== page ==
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Re: Prioritizing non-dependent targets in parallel make

From: Eric Melski
Subject: Re: Prioritizing non-dependent targets in parallel make
Date: Mon, 04 Jan 2010 14:19:48 -0800
User-agent: Thunderbird (X11/20090817)

Tim Murphy wrote:

I'm nobody official.  I have seen Electric Accelerator using history
files which may be doing something a bit like this.

Personally I don't like the idea of priorities very much.  Large
builds that I have done do have big targets but since we are building
5000 of the same kind of target (using a macro to define a generic
template and $eval to instantiate it for each specific target) it
becomes impossible for us to provide hints.  In the end we'd have to
force the users of our build system say  "webkit.dll" is pretty huge
or  "euser.dll" isn't.  Since this is all relative information, how
can we expect a build made up of components that various people
produce to have the right "relative" weights?

So I, personally, want something that learns.  I would like to be able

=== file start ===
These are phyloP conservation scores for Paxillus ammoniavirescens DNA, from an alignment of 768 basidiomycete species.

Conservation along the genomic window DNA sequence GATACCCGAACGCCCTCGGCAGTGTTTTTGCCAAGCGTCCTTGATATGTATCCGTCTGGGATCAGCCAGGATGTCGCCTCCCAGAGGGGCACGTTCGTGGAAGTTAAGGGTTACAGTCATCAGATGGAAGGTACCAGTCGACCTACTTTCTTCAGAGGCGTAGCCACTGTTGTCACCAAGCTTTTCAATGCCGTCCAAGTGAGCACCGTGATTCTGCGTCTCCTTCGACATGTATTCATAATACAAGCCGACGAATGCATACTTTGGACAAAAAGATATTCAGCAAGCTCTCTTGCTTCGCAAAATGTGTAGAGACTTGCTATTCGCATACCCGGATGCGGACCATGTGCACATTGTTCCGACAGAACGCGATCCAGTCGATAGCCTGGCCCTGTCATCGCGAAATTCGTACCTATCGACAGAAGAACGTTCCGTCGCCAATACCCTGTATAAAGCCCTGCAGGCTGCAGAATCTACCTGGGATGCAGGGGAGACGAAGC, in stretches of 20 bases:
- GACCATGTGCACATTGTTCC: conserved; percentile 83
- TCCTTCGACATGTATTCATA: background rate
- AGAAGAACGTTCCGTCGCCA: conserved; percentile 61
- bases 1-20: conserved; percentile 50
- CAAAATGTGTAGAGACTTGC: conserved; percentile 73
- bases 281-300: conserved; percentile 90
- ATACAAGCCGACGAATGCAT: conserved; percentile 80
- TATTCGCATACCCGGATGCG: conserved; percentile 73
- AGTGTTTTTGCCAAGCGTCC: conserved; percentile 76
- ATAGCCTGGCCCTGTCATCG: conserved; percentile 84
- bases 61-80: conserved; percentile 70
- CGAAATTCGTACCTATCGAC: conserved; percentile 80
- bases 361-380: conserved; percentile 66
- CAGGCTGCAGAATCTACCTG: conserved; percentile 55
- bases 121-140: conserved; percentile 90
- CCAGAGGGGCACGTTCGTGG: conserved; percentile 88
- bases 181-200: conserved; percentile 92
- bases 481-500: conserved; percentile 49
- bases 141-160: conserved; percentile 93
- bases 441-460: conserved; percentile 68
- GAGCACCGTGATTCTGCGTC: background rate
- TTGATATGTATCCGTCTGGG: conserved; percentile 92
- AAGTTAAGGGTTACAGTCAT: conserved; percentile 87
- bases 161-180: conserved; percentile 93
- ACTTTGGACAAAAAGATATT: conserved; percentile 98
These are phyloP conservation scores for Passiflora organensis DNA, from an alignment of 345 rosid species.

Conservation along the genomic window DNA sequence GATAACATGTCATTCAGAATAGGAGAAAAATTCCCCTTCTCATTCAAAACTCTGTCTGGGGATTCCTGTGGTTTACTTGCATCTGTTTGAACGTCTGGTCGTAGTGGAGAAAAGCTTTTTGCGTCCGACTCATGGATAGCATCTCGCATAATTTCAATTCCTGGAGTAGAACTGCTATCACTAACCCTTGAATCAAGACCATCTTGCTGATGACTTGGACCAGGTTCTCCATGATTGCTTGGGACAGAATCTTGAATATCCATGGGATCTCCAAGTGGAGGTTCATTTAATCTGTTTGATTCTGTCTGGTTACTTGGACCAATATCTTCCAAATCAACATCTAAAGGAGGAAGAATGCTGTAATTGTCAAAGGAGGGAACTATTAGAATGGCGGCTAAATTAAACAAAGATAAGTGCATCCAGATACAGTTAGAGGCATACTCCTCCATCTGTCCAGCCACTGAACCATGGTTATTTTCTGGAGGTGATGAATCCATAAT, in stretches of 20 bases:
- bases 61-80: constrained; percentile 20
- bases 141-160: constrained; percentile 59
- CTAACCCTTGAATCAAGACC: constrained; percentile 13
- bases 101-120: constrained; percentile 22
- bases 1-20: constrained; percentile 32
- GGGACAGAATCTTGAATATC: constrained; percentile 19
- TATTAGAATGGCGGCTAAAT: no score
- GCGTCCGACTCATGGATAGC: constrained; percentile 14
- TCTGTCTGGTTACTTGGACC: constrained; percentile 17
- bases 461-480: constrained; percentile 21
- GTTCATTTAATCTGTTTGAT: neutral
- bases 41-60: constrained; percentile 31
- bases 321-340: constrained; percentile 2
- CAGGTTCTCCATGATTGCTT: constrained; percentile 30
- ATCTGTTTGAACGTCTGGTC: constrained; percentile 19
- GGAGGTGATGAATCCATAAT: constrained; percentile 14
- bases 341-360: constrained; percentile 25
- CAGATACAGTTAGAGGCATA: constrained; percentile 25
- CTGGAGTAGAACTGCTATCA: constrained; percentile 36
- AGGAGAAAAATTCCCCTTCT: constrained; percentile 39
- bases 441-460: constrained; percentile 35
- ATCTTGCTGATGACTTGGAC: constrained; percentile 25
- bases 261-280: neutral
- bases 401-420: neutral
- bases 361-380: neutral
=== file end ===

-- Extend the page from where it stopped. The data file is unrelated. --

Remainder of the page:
to store the learned information into source control and use it as the
basis for the next attempt.  One would have to check for patents on
this, I think.

Hi Tim!

ElectricAccelerator doesn't factor runtimes into scheduling decisions, although we have talked about doing so in the past. I spent some time investigating the possibility, most recently a couple years ago. What I did was tweak the Simulator report in ElectricInsight to simulate this kind of scheduling, so each time it chooses the next job to "run", it picks the longest job of those that are available to start. I ran the simulation on a variety of real-world builds.

Unfortunately, the results were disappointing. In my recollection, the best case gave a savings of about 5% of the total build time, and in general it was barely measurable -- maybe 1%. It seems that in practice, most of the jobs in a build are about the same length. The notable exception is the final link, which is of course much longer. But then -- of course -- that can't start until all the other jobs are done anyway, so the fancy scheduling doesn't help.

I'll see if I can dig up the patch for ElectricInsight and maybe write it up in a blog. up that code, and maybe write it up in a blog.


Eric Melski
Electric Cloud, Inc.

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